|Location||West Milford, New Jersey, United States|
|Theme||Natural environment and animal conservation|
|Opened||July 19, 1972|
|Closed||October 31, 1976|
Warner Bros. Jungle Habitat, which was in West Milford, in Passaic County, New Jersey, United States, was a Warner Bros.-owned theme park that opened in the summer of 1972, and closed in October 1976. By November 1972, the park had 500,000 paid visitors. The park contained over 1,500 animals; it consisted of a drive-through section and a walk-through section. The drive-through section was an animal safari park and the walk-through area was called Jungle Junction.
The park featured a drive-through safari section, which allowed for wild animals to roam free and approach vehicles as they slowly drove through. Drivers and their passenger(s) could observe peacocks, baboons, camels, elephants, llamas, giraffes, and Siberian tigers in this section, either in their cars or on a Jungle Habitat bus. Many of the animals would climb atop the cars, and/or walk in front of vehicles, bringing them to a halt. Signs were posted along the route to warn visitors to keep their windows closed. Great Adventure in Jackson Township, New Jersey, approximately 100 miles (160 km) to the south, also had (until recently) a similar type of drive-through safari attraction (theirs has now been converted to a ride-through attraction as part of the amusement park, so it is still viewed by vehicle but not by car).
The walk-through section was a small theme park which included a petting zoo, camel and elephant rides, snack bars, gift shop, a reptile house, a dolphin show, and "Bugs Bunny and Friends" live shows including Warner Bros. Looney Tunes characters, including Bugs Bunny, Daffy Duck, Porky Pig, Yosemite Sam, Tweety Bird, Sylvester the Cat, Speedy Gonzales, Wile E. Coyote and the Road Runner. Guests could have their photographs taken with the characters. The shows occurred three times a day on weekdays, and four on weekends. A small tram station here was called Jungle Junction. The park did not have amusement-style rides, although there were plans (which never materialized) to add them in the spring of 1977.
The park was initially profitable. However, business declined gradually as it failed to attract repeat business without changing its attractions or adding new ones. In 1975, Warner Bros. proposed a $20 million expansion project to the site. The project would include a large wooden roller coaster, a steel junior coaster, a carousel, log flume, plus adult spinning rides, and a few "kiddie" rides. The township's residents were divided on whether or not to approve such a project. The potential for further traffic congestion was a major issue.
The park opened as usual during the summer of 1976, with rumors of a big expansion planned for the following summer. The park's last weekend in operation was Halloween weekend. On November 2, township residents narrowly voted against the expansion. Following the vote, Warner Bros. decided to shut the park down and sell the land. After the park closed, newspapers reported that several animal carcasses, including an elephant, had been left there to decay. Competition from Great Adventure, combined with poor management and the park's inability to easily expand, may have contributed to the demise of Jungle Habitat.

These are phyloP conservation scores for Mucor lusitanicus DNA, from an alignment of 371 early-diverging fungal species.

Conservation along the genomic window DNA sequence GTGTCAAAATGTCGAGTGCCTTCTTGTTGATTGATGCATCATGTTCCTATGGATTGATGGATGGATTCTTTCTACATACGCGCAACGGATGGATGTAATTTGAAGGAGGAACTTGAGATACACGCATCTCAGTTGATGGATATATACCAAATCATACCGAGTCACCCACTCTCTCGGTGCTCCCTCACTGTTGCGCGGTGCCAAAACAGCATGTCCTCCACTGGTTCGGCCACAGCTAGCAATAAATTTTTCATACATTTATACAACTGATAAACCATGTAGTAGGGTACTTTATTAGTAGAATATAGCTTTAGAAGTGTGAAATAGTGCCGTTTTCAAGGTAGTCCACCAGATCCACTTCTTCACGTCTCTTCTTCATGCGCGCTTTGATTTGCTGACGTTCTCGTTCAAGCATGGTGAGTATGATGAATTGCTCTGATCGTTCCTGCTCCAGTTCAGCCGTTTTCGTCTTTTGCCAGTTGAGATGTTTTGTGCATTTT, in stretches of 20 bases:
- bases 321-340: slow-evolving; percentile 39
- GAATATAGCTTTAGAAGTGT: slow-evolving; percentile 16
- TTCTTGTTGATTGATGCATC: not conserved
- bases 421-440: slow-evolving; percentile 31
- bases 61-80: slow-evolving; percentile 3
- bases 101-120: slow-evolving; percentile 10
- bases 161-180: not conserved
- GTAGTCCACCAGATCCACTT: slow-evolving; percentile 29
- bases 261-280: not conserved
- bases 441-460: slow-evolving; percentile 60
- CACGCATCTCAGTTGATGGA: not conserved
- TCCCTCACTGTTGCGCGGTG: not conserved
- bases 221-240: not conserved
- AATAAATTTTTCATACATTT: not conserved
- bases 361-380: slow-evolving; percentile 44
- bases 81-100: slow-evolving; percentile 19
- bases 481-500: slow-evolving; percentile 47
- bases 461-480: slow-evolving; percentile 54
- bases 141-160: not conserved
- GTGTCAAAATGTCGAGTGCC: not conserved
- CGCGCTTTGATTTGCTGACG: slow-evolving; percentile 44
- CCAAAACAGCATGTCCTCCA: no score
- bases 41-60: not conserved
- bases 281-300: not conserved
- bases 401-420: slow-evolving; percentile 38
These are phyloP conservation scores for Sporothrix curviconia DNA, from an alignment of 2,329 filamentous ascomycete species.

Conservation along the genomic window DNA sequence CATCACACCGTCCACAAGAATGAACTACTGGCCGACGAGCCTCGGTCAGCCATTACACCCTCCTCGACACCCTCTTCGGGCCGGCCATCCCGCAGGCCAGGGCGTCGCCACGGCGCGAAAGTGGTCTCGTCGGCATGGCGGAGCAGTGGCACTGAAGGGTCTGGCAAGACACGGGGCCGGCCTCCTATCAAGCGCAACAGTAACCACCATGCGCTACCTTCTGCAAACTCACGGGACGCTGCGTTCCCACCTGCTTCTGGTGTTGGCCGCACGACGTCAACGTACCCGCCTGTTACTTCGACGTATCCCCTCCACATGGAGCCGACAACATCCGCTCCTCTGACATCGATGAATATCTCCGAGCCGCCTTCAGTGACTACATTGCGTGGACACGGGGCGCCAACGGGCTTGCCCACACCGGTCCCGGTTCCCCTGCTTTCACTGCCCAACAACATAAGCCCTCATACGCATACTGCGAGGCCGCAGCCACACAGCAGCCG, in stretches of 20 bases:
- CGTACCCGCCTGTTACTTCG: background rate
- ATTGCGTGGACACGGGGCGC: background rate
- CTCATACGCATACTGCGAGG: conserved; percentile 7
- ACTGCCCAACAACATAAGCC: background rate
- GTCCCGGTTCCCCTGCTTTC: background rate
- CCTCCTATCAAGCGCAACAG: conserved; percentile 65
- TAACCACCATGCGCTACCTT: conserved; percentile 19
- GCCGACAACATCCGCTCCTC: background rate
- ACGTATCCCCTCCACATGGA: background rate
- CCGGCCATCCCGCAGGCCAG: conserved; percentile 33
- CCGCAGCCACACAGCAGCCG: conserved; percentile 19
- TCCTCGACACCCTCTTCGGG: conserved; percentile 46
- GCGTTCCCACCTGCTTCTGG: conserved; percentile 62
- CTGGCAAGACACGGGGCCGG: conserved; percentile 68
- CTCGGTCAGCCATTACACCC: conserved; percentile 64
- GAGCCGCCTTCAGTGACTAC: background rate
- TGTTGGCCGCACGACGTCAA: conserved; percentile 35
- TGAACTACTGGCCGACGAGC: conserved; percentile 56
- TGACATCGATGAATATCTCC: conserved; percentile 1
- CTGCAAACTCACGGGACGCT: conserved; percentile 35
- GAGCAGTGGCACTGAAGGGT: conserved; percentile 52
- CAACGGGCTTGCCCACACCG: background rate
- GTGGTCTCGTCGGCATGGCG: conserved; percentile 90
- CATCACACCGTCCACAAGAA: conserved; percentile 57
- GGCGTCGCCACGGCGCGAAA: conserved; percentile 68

For years after it closed, the site's deteriorated buildings remained, and rumors of animals still roaming the property attracted curiosity seekers. Accounts of such explorations were published in Weird NJ magazine, and on its website. None of the animal-based rumors are true; the animals were sold to buyers across the country.
The 800-acre (3.2 km2) Jungle Habitat property, containing 26 miles (42 km) of paved roads, was purchased by the state in 1988 for $1.45 million. The property, adjacent to Norvin Green State Forest and Greenwood Lake Airport, is part of Long Pond Ironworks State Park and is administered by Ringwood State Park. In 2007, under the direction of Ringwood State Park, the Ramapo Valley Cycling Club (a chapter of the Jersey Off Road Bicycle Association JORBA) performed a cleanup of the park, with 70 volunteers contributing. Brush was cleared and trash was removed. More recently, under the management of Ringwood State Park, JORBA built single-track trails designed for bicycle, equestrian, and foot traffic. There were 11 to 12 miles of single-track trails by 2008.[needs update]
There was negotiation between West Milford and New Jersey to lease the 10-acre (40,000 m2) macadam parking lot for recreational use. In recent years,[when?] the property was used to host West Milford's Fourth of July celebrations (known as "Thunder in the Highlands") under a special-use permit. A local bicycle shop sponsors "Rumble in the Jungle", an annual mountain bike race. The area has become popular with dog walkers, mountain bikers, trail runners, equestrians, and American black bears.